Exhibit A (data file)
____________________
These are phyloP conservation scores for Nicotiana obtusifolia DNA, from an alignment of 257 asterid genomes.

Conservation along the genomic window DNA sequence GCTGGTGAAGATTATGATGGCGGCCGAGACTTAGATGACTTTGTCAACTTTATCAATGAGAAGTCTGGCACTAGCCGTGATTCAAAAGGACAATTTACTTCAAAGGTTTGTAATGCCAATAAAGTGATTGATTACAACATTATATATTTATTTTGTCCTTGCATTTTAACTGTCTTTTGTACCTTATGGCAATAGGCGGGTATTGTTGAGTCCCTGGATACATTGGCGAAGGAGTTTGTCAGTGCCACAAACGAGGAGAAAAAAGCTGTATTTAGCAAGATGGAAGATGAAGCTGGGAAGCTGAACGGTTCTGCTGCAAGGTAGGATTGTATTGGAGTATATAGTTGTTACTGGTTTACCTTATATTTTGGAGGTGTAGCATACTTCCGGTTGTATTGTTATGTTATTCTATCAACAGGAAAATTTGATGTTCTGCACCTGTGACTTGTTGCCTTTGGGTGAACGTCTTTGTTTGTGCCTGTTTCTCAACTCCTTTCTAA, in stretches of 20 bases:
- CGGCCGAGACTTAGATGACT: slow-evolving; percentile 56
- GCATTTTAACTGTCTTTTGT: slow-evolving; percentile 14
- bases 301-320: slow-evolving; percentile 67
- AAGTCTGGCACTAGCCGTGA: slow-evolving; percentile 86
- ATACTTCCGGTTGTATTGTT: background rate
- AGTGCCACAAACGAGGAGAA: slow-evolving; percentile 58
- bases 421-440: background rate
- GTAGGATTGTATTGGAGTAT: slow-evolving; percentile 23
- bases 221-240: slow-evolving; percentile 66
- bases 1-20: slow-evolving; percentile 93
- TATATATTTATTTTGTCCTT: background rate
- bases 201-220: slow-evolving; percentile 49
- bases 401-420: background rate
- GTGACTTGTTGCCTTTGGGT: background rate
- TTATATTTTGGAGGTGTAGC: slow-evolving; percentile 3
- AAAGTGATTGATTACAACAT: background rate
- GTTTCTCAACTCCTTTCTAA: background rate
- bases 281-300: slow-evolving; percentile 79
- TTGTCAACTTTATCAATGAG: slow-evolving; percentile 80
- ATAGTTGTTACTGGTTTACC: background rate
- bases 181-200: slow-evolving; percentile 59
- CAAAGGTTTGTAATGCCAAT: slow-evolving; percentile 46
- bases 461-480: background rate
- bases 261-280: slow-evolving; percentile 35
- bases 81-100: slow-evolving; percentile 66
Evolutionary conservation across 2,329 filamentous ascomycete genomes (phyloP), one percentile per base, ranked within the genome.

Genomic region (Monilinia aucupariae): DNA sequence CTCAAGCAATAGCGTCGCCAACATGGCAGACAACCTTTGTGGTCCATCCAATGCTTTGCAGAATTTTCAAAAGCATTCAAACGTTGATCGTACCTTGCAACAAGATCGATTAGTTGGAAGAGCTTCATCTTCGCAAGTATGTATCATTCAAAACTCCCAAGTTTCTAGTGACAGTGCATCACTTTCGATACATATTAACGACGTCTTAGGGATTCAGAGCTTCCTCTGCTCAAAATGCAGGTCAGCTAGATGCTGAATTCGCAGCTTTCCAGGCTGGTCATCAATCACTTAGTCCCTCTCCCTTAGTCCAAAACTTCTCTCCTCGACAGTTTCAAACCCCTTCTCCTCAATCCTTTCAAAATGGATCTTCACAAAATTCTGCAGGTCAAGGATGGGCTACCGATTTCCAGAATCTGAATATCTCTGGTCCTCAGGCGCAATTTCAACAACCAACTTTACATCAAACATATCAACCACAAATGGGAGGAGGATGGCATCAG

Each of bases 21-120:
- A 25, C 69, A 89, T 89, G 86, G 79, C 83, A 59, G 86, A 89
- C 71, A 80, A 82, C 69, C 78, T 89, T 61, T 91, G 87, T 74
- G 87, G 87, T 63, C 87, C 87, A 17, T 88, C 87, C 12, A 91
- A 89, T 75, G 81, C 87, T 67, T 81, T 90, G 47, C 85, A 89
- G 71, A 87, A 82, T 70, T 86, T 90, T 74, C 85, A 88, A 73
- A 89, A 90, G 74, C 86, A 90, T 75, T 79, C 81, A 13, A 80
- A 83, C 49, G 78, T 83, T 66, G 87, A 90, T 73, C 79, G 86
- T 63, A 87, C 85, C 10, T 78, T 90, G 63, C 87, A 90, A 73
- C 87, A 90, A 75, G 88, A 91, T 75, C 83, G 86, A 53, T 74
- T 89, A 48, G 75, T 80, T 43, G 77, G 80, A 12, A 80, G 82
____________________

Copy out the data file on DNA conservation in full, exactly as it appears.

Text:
These are phyloP conservation scores for Nicotiana obtusifolia DNA, from an alignment of 257 asterid genomes.

Conservation along the genomic window DNA sequence GCTGGTGAAGATTATGATGGCGGCCGAGACTTAGATGACTTTGTCAACTTTATCAATGAGAAGTCTGGCACTAGCCGTGATTCAAAAGGACAATTTACTTCAAAGGTTTGTAATGCCAATAAAGTGATTGATTACAACATTATATATTTATTTTGTCCTTGCATTTTAACTGTCTTTTGTACCTTATGGCAATAGGCGGGTATTGTTGAGTCCCTGGATACATTGGCGAAGGAGTTTGTCAGTGCCACAAACGAGGAGAAAAAAGCTGTATTTAGCAAGATGGAAGATGAAGCTGGGAAGCTGAACGGTTCTGCTGCAAGGTAGGATTGTATTGGAGTATATAGTTGTTACTGGTTTACCTTATATTTTGGAGGTGTAGCATACTTCCGGTTGTATTGTTATGTTATTCTATCAACAGGAAAATTTGATGTTCTGCACCTGTGACTTGTTGCCTTTGGGTGAACGTCTTTGTTTGTGCCTGTTTCTCAACTCCTTTCTAA, in stretches of 20 bases:
- CGGCCGAGACTTAGATGACT: slow-evolving; percentile 56
- GCATTTTAACTGTCTTTTGT: slow-evolving; percentile 14
- bases 301-320: slow-evolving; percentile 67
- AAGTCTGGCACTAGCCGTGA: slow-evolving; percentile 86
- ATACTTCCGGTTGTATTGTT: background rate
- AGTGCCACAAACGAGGAGAA: slow-evolving; percentile 58
- bases 421-440: background rate
- GTAGGATTGTATTGGAGTAT: slow-evolving; percentile 23
- bases 221-240: slow-evolving; percentile 66
- bases 1-20: slow-evolving; percentile 93
- TATATATTTATTTTGTCCTT: background rate
- bases 201-220: slow-evolving; percentile 49
- bases 401-420: background rate
- GTGACTTGTTGCCTTTGGGT: background rate
- TTATATTTTGGAGGTGTAGC: slow-evolving; percentile 3
- AAAGTGATTGATTACAACAT: background rate
- GTTTCTCAACTCCTTTCTAA: background rate
- bases 281-300: slow-evolving; percentile 79
- TTGTCAACTTTATCAATGAG: slow-evolving; percentile 80
- ATAGTTGTTACTGGTTTACC: background rate
- bases 181-200: slow-evolving; percentile 59
- CAAAGGTTTGTAATGCCAAT: slow-evolving; percentile 46
- bases 461-480: background rate
- bases 261-280: slow-evolving; percentile 35
- bases 81-100: slow-evolving; percentile 66
Evolutionary conservation across 2,329 filamentous ascomycete genomes (phyloP), one percentile per base, ranked within the genome.

Genomic region (Monilinia aucupariae): DNA sequence CTCAAGCAATAGCGTCGCCAACATGGCAGACAACCTTTGTGGTCCATCCAATGCTTTGCAGAATTTTCAAAAGCATTCAAACGTTGATCGTACCTTGCAACAAGATCGATTAGTTGGAAGAGCTTCATCTTCGCAAGTATGTATCATTCAAAACTCCCAAGTTTCTAGTGACAGTGCATCACTTTCGATACATATTAACGACGTCTTAGGGATTCAGAGCTTCCTCTGCTCAAAATGCAGGTCAGCTAGATGCTGAATTCGCAGCTTTCCAGGCTGGTCATCAATCACTTAGTCCCTCTCCCTTAGTCCAAAACTTCTCTCCTCGACAGTTTCAAACCCCTTCTCCTCAATCCTTTCAAAATGGATCTTCACAAAATTCTGCAGGTCAAGGATGGGCTACCGATTTCCAGAATCTGAATATCTCTGGTCCTCAGGCGCAATTTCAACAACCAACTTTACATCAAACATATCAACCACAAATGGGAGGAGGATGGCATCAG

Each of bases 21-120:
- A 25, C 69, A 89, T 89, G 86, G 79, C 83, A 59, G 86, A 89
- C 71, A 80, A 82, C 69, C 78, T 89, T 61, T 91, G 87, T 74
- G 87, G 87, T 63, C 87, C 87, A 17, T 88, C 87, C 12, A 91
- A 89, T 75, G 81, C 87, T 67, T 81, T 90, G 47, C 85, A 89
- G 71, A 87, A 82, T 70, T 86, T 90, T 74, C 85, A 88, A 73
- A 89, A 90, G 74, C 86, A 90, T 75, T 79, C 81, A 13, A 80
- A 83, C 49, G 78, T 83, T 66, G 87, A 90, T 73, C 79, G 86
- T 63, A 87, C 85, C 10, T 78, T 90, G 63, C 87, A 90, A 73
- C 87, A 90, A 75, G 88, A 91, T 75, C 83, G 86, A 53, T 74
- T 89, A 48, G 75, T 80, T 43, G 77, G 80, A 12, A 80, G 82